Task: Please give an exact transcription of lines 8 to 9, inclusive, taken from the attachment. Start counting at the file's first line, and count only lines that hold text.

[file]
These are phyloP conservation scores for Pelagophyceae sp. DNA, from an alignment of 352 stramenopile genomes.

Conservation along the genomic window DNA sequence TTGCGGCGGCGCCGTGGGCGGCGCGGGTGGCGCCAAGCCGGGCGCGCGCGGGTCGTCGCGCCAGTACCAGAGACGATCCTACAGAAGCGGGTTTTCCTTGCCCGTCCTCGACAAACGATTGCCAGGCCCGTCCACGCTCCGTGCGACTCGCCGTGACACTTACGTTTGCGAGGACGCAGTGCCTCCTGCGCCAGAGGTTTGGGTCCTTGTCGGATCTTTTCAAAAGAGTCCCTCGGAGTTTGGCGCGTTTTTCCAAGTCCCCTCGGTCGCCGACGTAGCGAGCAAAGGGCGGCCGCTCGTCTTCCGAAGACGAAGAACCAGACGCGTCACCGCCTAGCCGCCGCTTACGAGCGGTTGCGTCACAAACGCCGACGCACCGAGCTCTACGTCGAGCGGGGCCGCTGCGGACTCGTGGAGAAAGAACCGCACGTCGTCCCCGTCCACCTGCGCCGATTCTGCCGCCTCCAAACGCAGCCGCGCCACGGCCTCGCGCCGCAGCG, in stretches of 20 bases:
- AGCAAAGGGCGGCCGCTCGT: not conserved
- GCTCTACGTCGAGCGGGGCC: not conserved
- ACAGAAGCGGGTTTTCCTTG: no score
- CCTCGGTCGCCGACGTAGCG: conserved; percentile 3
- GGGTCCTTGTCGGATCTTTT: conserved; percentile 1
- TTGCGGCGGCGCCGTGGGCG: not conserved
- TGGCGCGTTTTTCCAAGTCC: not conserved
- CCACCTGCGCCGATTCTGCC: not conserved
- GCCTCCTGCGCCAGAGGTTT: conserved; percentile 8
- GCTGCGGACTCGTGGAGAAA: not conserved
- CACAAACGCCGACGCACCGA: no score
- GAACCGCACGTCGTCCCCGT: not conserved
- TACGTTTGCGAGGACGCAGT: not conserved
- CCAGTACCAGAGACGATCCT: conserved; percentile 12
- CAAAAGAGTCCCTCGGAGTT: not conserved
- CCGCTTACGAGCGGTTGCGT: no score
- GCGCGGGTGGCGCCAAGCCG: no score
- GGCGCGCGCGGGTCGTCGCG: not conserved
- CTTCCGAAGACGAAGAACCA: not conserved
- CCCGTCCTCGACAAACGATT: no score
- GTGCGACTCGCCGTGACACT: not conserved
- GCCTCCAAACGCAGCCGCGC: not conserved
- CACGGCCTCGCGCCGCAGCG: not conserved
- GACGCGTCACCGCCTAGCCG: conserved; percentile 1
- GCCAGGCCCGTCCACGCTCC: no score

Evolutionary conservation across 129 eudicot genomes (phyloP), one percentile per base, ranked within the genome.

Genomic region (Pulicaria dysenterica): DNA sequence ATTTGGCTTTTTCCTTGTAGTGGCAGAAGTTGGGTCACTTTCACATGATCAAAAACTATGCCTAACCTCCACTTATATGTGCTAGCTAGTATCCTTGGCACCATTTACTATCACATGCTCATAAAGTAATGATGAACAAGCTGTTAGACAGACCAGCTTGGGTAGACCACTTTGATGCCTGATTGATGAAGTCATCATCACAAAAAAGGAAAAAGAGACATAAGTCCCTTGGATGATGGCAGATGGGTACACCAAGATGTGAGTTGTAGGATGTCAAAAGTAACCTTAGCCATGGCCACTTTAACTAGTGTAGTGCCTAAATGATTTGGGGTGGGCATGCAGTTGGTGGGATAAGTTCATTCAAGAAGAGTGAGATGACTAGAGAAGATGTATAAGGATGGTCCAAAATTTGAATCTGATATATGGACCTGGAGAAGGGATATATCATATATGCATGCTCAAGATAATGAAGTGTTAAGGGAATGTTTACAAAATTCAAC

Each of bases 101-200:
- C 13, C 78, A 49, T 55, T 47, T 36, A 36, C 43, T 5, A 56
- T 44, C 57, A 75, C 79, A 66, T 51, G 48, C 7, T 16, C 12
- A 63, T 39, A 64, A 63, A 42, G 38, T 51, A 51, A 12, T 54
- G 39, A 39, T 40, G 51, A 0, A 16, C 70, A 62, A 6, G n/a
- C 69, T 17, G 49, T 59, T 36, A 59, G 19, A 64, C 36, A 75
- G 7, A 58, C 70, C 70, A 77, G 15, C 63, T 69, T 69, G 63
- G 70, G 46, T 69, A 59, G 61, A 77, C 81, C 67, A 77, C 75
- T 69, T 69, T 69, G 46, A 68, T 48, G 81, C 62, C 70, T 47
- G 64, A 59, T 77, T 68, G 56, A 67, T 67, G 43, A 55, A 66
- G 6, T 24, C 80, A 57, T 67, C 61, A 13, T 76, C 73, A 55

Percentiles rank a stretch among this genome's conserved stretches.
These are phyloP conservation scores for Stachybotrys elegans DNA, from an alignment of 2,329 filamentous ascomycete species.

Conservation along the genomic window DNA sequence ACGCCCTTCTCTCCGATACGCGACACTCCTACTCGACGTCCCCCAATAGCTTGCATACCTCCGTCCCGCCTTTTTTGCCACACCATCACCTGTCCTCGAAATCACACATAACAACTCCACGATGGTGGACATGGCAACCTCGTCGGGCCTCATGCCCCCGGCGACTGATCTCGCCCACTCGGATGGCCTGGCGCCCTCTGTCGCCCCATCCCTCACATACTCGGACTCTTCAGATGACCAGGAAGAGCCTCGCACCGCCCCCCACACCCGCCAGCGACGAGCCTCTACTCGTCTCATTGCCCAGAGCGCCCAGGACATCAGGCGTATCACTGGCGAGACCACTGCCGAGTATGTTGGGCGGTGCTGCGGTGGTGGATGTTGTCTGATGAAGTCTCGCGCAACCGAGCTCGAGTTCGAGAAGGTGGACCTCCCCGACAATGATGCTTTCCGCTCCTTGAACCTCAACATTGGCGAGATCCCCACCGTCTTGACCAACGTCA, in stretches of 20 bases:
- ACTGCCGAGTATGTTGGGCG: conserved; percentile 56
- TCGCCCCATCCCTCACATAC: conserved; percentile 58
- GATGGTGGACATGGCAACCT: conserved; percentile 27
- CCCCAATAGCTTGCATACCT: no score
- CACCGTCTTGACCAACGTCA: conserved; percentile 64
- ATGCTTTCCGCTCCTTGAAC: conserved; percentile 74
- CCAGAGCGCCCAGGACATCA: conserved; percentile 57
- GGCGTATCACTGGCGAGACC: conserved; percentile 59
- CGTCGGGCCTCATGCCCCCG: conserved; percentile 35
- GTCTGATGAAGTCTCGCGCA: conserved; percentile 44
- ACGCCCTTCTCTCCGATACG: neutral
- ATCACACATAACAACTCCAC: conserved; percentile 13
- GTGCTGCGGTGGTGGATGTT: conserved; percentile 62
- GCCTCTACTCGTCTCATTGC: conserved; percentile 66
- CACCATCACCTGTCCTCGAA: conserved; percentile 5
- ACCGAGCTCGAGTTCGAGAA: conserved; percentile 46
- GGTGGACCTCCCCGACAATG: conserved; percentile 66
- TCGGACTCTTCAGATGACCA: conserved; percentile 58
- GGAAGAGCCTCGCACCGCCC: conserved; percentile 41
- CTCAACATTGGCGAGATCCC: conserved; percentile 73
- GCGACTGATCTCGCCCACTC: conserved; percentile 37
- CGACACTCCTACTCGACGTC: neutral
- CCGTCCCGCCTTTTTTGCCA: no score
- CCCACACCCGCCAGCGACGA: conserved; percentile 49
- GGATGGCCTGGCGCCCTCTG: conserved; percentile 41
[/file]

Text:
- TTGCGGCGGCGCCGTGGGCG: not conserved
- TGGCGCGTTTTTCCAAGTCC: not conserved